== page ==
The adjustable upper and lower mounts 108 and 110 may comprise pneumatic, hydraulic, electronic, and mechanical means such as spaced apart pistons, piezoelectric force generators, thermal means to create force by expansion or contraction of temperature sensitive materials (including bimetallic systems that deflect in controlled ways in response to applied temperature), mechanical gears that rotate to control position, air bags, screw and jack assemblies, adjustable weights applied to the beams, and the like known in the art.

FIG. 6 depicts a version of the drying apparatus 20 in which the first press belt 22 passes over three upper turning rolls 44, 46, and 120, the additional upper third turning roll 120 being adjustable in position to guide the first press belt 22 and to control the depressurization of the fibrous web 32 in a decompression zone 130, where the applied pressure on the fibrous web 32 can be ramped down instead of being suddenly released. In this manner, delamination and other harmful effects can be mitigated by control over the depressurizing state.

Ramping down of the external pressure is a function of the position of the adjustable upper third turning roll 120. If the adjustable upper third turning roll 120 is raised several inches or more above the plane of the fibrous web 32 in the compression zone 30, depressurization after passing beyond the second upper turning roll 46 may be rapid because the fibrous web 32 may rapidly be freed from constraints. By moving the adjustable upper third turning roll 120 further downward, restraint begins to be applied in the decompression zone 130 between the upper second turning roll 46 and the lower second turning roll 42, and the restraint can create a ramp in depressurization. If the adjustable upper third turning roll 120 is lowered still further, higher restraint may exist in the decompression zone 130 and the depressurization may be more rapid, occurring after the lower second turning roll 42. In any case, it is clear that the position of the adjustable upper third turning roll 120 can be optimized to eliminate unwanted decompression effects, such as delamination, and to obtain additional compression, dewatering, or drying.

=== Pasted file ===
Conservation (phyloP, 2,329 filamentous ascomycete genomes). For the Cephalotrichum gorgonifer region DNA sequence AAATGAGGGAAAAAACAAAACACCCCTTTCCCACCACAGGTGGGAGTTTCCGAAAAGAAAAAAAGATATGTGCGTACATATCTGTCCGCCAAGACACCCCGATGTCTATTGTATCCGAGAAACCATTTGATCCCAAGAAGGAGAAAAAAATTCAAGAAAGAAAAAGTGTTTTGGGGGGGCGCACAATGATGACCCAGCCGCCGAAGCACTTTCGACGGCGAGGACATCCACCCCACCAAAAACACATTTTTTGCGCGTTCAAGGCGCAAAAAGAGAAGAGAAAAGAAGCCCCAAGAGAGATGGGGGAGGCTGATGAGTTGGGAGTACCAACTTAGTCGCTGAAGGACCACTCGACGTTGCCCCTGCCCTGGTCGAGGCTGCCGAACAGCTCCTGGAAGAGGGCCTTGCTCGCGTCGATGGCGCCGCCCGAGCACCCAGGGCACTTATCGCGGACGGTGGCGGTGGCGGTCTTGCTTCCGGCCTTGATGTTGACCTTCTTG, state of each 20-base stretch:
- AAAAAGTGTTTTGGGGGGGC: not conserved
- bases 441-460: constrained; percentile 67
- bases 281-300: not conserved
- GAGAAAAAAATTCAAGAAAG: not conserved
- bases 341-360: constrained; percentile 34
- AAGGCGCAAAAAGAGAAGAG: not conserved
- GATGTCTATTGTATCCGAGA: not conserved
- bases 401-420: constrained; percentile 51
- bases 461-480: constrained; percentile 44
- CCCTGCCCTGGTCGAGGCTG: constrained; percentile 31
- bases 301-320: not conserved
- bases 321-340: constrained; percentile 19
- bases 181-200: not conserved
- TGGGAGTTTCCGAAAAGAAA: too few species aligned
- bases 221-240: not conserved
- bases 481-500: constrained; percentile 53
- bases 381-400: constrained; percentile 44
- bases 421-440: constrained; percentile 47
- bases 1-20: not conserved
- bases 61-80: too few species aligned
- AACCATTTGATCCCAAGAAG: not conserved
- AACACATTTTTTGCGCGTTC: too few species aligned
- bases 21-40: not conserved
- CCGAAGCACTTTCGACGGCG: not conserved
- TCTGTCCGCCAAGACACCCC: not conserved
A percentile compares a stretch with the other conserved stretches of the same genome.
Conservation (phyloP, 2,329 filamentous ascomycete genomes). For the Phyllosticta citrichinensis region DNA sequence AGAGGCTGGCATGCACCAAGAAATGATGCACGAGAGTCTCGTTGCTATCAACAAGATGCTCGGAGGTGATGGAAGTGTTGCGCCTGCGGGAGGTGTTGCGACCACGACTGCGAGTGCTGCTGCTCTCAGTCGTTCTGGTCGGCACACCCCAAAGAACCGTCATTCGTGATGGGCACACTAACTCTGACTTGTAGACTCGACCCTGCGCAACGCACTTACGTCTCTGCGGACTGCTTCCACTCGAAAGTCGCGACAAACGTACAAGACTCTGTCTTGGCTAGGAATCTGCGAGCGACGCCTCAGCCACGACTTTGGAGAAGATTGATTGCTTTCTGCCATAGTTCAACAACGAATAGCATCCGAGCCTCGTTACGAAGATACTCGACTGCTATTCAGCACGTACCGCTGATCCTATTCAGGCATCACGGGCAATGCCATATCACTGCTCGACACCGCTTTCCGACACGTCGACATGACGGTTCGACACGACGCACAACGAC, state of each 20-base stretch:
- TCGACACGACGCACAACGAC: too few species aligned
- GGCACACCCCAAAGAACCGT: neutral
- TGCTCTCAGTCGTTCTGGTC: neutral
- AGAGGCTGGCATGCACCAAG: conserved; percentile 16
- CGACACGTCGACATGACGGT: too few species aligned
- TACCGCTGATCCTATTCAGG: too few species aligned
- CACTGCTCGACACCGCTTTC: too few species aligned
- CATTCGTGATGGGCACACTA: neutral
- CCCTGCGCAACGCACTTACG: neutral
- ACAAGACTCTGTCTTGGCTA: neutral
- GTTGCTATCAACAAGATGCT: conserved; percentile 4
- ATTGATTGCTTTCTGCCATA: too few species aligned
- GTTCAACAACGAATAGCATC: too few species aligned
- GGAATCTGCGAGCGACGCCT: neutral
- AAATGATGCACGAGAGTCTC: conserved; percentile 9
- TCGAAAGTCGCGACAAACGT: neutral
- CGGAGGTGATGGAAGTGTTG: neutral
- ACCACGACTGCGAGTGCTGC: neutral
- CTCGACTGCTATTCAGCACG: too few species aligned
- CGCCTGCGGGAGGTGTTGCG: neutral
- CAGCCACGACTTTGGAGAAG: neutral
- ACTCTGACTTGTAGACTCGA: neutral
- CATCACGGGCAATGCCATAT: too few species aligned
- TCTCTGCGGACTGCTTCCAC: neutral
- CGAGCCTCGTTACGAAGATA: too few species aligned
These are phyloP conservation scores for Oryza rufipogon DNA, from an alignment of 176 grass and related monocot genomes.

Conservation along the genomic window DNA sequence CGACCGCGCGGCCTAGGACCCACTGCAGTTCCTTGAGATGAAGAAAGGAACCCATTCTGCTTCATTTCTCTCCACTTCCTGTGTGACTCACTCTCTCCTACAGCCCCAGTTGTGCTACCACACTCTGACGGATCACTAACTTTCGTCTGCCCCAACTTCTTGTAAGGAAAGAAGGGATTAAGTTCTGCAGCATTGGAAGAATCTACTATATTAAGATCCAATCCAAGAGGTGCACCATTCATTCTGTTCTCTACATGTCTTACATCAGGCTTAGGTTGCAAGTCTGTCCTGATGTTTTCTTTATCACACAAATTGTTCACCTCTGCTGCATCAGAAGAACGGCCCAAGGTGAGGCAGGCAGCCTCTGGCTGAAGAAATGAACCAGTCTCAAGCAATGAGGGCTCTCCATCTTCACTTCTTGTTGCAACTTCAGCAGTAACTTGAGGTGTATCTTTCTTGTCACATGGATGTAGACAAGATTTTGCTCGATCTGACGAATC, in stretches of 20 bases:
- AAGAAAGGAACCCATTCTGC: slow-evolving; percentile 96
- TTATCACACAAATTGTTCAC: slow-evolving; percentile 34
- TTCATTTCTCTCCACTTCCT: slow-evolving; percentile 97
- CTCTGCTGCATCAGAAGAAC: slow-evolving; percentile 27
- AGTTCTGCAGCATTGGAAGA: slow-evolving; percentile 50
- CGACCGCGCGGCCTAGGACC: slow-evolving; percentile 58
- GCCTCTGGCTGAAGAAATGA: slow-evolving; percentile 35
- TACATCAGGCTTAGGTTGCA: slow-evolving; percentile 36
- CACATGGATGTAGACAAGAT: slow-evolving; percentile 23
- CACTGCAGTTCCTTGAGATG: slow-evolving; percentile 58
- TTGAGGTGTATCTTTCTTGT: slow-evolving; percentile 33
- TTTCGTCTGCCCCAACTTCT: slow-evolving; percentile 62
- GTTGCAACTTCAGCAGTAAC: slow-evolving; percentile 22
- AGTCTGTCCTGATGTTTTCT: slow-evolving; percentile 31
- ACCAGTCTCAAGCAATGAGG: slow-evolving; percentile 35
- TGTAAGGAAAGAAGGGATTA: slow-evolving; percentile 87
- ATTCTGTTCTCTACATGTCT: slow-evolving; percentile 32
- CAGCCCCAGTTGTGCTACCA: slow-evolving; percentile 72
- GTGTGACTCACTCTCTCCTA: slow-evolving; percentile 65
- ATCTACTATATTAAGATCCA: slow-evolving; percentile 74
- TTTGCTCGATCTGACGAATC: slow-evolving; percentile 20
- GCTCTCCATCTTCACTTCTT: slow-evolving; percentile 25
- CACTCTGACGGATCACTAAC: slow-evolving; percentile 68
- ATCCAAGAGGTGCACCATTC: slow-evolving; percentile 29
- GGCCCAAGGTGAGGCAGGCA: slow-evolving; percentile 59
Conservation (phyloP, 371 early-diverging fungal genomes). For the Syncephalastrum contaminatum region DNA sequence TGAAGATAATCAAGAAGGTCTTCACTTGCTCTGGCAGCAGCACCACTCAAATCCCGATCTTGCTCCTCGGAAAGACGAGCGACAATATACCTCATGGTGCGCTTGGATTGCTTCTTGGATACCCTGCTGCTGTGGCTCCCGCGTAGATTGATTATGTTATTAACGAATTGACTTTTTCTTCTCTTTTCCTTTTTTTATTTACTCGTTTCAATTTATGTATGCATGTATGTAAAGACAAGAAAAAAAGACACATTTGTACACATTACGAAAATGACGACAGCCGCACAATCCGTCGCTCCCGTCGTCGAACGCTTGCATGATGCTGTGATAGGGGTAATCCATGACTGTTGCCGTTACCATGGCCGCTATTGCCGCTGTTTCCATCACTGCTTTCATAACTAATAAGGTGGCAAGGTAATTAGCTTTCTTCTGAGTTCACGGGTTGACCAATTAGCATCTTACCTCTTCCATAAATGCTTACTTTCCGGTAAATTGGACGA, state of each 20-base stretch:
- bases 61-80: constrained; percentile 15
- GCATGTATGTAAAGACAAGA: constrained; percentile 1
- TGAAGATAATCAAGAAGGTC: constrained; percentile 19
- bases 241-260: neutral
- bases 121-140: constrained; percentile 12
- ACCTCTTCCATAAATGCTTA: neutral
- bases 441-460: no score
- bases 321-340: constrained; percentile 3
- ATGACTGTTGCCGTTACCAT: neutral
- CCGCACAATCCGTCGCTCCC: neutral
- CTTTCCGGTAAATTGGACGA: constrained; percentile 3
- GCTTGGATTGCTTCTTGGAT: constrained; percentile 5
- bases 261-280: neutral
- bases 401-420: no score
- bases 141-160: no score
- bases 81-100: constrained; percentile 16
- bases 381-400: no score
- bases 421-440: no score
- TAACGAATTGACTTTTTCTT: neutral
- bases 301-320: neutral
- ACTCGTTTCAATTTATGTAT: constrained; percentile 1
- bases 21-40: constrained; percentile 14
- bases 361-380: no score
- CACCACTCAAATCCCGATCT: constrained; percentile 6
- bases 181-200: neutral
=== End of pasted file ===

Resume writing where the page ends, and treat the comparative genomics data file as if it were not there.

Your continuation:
In the embodiment of FIG. 6, the crepe blade 64 removes the adhered fibrous web 32 from the surface of the first press belt 22 while the fibrous web 32 is over the adjustable upper third turning roll 120.

FIG. 7 depicts an embodiment related to that of FIG. 6 but further comprising a lower third turning roll 122 which may be adjustable or fixed, and can be in the plane of the compression zone 30 or rise above or below the plane. At least one of the upper third turning roll 120 and the lower third turning roll 122 should be adjustable for good control of web properties. In particularly, adjustment of the gap between the upper and lower third turning rolls 120 and 122 can be used to help prevent delamination when drying grades susceptible to delamination. In the embodiment of FIG. 7, the crepe blade 64 has been removed and the fibrous web 32 is pulled off. The embodiment shown does not require substantial amounts of adhesive to be applied to the fibrous web 32 or the first press surface 24 of the first press belt 22, for good contact with the heated first press belt 22 is primarily maintained by physical compression rather than chemistry, though adhesives balanced with debonding agents or other release agents can be used to make an uncreped sheet as shown.